Minister worried by numbers on disability
INTERVIEW:Burton against any proposals for taxation of child benefit
Minister for Social Protection Joan Burton has raised concerns about the high numbers of Irish people on disability and other benefits compared to in other countries.
In an interview with The Irish Times she said research produced by her department, showed 16 per cent of working-age adults were getting some form of disability, illness or sickness payment. She said this was very high compared to other countries in the OECD.
Signalling this would be addressed, she pointed to the Netherlands, which she said was once the “sick man of Europe”. She said her department was focusing on getting as many people as possible in this category back to work.
She has also indicated a preference for retaining universal payment of child benefit rather than taxing it.
Further reductions in child benefit are likely in next year’s budget following the cuts announced earlier this month, which caused difficulties for many of Ms Burton’s colleagues in the Labour Party and led to party chairman Colm Keaveny voting against the Government.
However, the approach for next year will be guided by a report by the Tax and Social Welfare Advisory Group chaired by Ita Mangan, which will be published in the new year.
The group’s two main recommendations are understood to be: a significant lowering of the universal payment to €100 with ongoing compensatory payments available for low-income families; or alternatively for child benefit to be taxed at the level which people pay on their income tax, which is 41 per cent for higher earners.
Ms Burton said that grappling with the issue of child benefit would involve some very difficult decisions.
Outlining her own views she said she agreed with universal payments in principle and pointed out that taxing child benefit would result in cuts to payments way in excess of those already made. Benefit was cut by €10 per month for the first two children, and €18 a month for the third child in the budget, yielding a saving of €140 million.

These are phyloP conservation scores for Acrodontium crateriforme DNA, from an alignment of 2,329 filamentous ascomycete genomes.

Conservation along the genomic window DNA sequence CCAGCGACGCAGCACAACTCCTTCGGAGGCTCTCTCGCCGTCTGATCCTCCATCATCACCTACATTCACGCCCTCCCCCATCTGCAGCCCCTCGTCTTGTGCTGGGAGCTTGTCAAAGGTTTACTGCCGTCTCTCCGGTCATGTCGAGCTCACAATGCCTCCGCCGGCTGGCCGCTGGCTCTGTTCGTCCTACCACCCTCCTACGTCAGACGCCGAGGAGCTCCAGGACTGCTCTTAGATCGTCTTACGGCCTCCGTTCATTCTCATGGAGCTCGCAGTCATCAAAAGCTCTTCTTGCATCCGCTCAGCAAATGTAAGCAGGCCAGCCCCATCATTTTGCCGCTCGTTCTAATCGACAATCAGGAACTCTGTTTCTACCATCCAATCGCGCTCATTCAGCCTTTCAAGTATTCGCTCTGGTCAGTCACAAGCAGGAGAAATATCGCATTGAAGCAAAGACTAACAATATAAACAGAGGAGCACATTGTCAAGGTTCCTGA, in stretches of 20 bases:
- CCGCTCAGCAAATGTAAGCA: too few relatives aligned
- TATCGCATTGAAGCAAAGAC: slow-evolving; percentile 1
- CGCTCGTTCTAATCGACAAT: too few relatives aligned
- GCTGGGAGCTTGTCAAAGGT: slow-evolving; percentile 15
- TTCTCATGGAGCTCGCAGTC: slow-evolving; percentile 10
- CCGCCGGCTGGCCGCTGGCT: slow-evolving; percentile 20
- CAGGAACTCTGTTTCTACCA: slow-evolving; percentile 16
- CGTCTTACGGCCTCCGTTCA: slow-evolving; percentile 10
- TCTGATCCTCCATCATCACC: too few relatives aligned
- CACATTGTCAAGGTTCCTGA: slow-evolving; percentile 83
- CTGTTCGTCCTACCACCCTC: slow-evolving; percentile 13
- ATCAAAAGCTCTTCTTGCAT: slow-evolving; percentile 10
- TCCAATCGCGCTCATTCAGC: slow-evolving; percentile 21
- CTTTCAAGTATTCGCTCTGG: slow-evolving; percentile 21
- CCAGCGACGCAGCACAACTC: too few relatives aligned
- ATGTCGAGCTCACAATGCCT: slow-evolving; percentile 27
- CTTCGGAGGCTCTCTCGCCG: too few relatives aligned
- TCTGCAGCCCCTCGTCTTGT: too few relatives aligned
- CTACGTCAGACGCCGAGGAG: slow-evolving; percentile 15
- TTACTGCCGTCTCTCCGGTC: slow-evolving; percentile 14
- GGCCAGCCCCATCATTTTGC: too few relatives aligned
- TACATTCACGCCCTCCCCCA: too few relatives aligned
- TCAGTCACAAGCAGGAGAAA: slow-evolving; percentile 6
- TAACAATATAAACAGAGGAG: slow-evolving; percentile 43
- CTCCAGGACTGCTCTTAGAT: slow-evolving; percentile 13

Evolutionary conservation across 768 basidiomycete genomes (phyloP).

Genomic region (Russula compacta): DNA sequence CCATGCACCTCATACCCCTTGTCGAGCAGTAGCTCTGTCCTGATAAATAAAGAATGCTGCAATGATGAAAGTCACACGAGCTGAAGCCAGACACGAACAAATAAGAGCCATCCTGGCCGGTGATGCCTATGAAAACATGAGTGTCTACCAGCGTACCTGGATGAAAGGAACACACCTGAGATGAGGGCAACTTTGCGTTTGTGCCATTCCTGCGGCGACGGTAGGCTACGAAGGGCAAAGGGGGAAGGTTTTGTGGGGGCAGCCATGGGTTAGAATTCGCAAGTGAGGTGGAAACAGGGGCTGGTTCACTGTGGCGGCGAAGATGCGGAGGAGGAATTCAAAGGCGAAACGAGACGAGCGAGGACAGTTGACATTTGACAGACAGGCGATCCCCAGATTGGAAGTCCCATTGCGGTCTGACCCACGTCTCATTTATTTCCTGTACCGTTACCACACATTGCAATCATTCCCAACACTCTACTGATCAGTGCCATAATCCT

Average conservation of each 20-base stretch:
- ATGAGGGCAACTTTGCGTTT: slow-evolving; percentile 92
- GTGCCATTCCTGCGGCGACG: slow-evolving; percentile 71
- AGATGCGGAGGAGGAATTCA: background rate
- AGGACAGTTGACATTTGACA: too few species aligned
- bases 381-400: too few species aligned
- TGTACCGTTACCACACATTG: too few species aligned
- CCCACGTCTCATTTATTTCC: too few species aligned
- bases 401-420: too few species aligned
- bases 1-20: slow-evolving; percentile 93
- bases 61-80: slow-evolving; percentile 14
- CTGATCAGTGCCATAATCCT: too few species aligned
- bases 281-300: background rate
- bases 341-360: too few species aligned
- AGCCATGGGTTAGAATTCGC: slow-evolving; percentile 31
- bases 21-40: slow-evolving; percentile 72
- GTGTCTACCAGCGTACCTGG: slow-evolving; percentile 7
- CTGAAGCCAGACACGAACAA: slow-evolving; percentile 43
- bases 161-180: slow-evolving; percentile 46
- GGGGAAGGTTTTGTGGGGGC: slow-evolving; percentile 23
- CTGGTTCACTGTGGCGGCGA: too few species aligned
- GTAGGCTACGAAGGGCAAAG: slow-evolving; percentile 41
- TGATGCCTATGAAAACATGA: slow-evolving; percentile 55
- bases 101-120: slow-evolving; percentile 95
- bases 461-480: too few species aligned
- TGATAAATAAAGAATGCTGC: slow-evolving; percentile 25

Excercising either choice of reducing the benefit to €100 or taxing at full rates would be extraordinarily risky and controversial politically, even though the savings to the exchequer would be enormous: close to €500 million per annum.
Ms Burton pointed to recent changes announced by British chancellor of the exchequer George Osborne where families earning over £60,000 (€73,500) can opt to relinquish child benefit or pay full marginal tax on it if they choose to retain it.
“That debate and those policy changes have made people in Ireland appreciate it’s a complex debate where there are difficult decisions and hard choices to be made.”
She said the Mangan report would be published at the end of January and that all parties should study it and then state where they stand on child benefit. Accusing Opposition parties of kicking to touch and speaking in generalities, she said: “If we are really going to have a debate, we need people to come off the fence, look at facts and figures in the Mangan report and look where balance lies.”